Rocoto Peppers: All About Them
The rocoto pepper is an apple or pear shaped pepper similar in appearance to a small bell pepper, but this pepper packs a nice level of heat and great flavor. Learn more about it.
Scoville Heat Units: 30,000 – 100,000 SHU
The Rocoto Pepper grows in the Andes mountains from Chile to Columbia, as well as in the highlands of Central America and Mexico. It is native to Peru.
It goes by many names including the “locoto pepper” widespread through South America, or as the “rocote”, or as the “caballo pepper” or “horse” in Guatemala and some parts of Mexico.
It is also known in Bolivia and Peru and in Mexico as the manzano/manzana (though they are not the same pepper) or “apple pepper” in one variety resembling small apples and often used when red, or as perón or “pear pepper,” once again in Mexico and in allusion to its especially fruity or even sometimes green appearance.
They are called “canario” or “canary” pepper when referring to the yellow variety, particularly in Oaxaca.
They are further known as “cera” and “malinalco”, or “ciruelo”, as well as “cirhuleo” in Querétaro, a state in central Mexico.
It is among the oldest of domesticated chili peppers in the Americas, and was possibly domesticated as early as 6,000 BCE; some scientists even now agree that its domesticated form is so old and prevalent that its original wild form is now totally extinct.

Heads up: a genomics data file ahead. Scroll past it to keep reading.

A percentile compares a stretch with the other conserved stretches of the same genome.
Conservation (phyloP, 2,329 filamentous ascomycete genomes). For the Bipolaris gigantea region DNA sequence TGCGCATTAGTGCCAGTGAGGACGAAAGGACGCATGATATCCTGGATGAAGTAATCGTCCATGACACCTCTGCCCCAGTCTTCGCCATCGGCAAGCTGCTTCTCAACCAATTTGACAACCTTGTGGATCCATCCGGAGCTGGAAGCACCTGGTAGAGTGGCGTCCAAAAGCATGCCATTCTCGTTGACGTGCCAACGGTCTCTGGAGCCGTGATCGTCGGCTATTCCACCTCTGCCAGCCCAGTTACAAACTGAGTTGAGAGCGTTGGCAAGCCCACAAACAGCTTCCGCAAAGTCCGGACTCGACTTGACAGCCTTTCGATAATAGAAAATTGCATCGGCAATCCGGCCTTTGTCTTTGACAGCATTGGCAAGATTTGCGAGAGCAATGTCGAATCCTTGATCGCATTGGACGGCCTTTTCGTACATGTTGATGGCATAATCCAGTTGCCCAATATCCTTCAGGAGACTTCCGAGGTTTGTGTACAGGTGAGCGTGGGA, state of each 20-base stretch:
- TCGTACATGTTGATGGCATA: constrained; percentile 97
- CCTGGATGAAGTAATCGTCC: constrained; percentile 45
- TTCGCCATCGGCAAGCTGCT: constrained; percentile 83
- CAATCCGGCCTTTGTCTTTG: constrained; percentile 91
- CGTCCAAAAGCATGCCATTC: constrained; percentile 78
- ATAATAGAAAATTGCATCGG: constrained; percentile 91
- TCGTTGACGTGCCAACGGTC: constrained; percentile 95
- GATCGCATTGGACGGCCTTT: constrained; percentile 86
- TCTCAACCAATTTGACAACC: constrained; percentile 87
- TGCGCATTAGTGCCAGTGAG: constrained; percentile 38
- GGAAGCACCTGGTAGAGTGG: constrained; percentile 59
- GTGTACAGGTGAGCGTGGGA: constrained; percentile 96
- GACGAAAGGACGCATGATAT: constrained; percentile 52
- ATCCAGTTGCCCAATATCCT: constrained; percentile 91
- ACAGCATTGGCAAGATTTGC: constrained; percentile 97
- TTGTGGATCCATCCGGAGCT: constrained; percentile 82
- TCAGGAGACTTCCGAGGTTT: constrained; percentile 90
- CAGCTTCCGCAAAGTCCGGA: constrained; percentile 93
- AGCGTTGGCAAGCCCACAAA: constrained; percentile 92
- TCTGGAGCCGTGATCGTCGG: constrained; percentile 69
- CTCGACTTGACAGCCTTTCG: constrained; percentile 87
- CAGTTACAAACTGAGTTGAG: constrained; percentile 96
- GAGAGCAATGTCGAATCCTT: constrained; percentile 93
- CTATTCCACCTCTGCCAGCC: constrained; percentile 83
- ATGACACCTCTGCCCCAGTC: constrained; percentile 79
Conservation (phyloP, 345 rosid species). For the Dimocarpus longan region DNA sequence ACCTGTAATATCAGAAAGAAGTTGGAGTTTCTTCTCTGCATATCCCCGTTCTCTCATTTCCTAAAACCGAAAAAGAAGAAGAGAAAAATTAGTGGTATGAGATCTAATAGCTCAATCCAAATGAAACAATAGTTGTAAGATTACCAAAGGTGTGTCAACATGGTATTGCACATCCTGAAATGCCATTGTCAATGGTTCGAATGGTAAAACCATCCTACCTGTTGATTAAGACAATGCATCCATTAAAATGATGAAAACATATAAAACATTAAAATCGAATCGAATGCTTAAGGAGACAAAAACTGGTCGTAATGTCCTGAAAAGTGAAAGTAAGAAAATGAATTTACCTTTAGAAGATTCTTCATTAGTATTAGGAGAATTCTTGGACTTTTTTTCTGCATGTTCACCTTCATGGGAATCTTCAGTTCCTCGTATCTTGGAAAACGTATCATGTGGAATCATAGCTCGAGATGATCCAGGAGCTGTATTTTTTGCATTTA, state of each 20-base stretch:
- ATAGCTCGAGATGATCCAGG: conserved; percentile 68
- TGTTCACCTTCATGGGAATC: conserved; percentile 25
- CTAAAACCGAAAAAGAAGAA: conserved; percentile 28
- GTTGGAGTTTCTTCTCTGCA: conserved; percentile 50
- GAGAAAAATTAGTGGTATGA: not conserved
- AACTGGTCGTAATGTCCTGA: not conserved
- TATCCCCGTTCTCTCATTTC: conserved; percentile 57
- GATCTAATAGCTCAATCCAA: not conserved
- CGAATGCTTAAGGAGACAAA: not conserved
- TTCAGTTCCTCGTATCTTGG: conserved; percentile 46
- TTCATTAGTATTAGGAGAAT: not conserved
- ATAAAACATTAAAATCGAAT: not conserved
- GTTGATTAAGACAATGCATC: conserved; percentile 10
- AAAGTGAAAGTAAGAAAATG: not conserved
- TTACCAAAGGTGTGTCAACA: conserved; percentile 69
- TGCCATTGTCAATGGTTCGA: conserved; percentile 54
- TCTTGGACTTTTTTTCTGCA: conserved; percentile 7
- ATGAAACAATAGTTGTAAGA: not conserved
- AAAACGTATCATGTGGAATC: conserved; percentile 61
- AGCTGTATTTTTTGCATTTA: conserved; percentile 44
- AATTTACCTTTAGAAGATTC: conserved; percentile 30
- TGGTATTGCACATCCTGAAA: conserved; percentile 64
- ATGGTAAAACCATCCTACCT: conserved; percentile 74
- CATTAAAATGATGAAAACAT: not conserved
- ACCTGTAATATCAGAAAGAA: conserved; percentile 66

How Hot is a Rocoto Pepper?
Rocoto peppers are known to be quite hot peppers, reaching up to 100,000 Scoville Heat Units on the Scoville Scale. Compare their heat level with the popular jalapeno pepper and you’ll find the hottest rocoto is about 20 times hotter than the average jalapeno.
Rocoto Pepper Vs. Manzano
As mentioned above, some areas use the name “manzano” when referring to rocoto peppers, however, they are not the same peppers. While similar, rocoto peppers are more common to the Andes, reaching further south, and can be quite a bit hotter than manzano peppers.
Rocoto Peppers Size and Appearance
The pepper plant’s size varies widely and can reach vine-like from a common expanse of 2 feet in the United States to a whopping in 15 feet in Bolivia, and the round or pear-shaped pods can grow from 2 to 3 inches in length.
The peppers have a thick walls similar to a bell pepper, with black seeds, and can found in a variety of colors from vibrant red to yellow and orange.
Cooking with Rocoto Peppers
Rocoto peppers are important to Bolivian and Peruvian cuisine. These peppers tend to get consumed while fresh because of the thickness of the pods making them hard to dry properly.
They also appear in hot sauces and spicy salsas, or feature as rocotos rellenos when prepared as stuffed and baked dishes including meats and cheeses. I enjoy using rocoto peppers for making ceviche, for their nice level of heat.
NOTE: This recipe was updated on 8/24/21 to include new information. It was originally published on 9/27/13.